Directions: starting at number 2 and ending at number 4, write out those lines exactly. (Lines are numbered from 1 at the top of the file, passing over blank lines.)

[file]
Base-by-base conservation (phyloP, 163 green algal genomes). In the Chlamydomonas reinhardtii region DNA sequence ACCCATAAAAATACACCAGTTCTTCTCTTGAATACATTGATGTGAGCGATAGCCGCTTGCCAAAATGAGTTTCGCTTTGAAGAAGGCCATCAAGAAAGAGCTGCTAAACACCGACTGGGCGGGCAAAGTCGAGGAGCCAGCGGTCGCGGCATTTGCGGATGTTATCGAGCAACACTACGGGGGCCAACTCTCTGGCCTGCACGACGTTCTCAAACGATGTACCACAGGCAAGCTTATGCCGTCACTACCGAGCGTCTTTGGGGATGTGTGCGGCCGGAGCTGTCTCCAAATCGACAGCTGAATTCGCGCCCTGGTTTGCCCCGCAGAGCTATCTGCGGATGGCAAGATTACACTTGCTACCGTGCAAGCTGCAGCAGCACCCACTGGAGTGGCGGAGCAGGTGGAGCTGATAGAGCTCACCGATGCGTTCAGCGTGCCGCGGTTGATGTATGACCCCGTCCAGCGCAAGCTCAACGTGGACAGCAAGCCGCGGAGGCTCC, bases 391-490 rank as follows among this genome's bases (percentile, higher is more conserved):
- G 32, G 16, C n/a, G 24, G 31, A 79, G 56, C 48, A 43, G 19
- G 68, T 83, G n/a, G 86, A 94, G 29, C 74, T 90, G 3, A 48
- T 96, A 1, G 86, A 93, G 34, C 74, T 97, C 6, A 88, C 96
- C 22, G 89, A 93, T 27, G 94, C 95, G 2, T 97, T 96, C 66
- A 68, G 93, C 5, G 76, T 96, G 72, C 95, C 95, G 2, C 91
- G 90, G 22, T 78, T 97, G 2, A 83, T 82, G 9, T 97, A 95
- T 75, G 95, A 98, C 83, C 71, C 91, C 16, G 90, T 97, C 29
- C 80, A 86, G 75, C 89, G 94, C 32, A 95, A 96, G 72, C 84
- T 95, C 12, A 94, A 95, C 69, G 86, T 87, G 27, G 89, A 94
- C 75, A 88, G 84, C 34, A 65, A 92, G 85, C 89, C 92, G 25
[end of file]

- G 32, G 16, C n/a, G 24, G 31, A 79, G 56, C 48, A 43, G 19
- G 68, T 83, G n/a, G 86, A 94, G 29, C 74, T 90, G 3, A 48
- T 96, A 1, G 86, A 93, G 34, C 74, T 97, C 6, A 88, C 96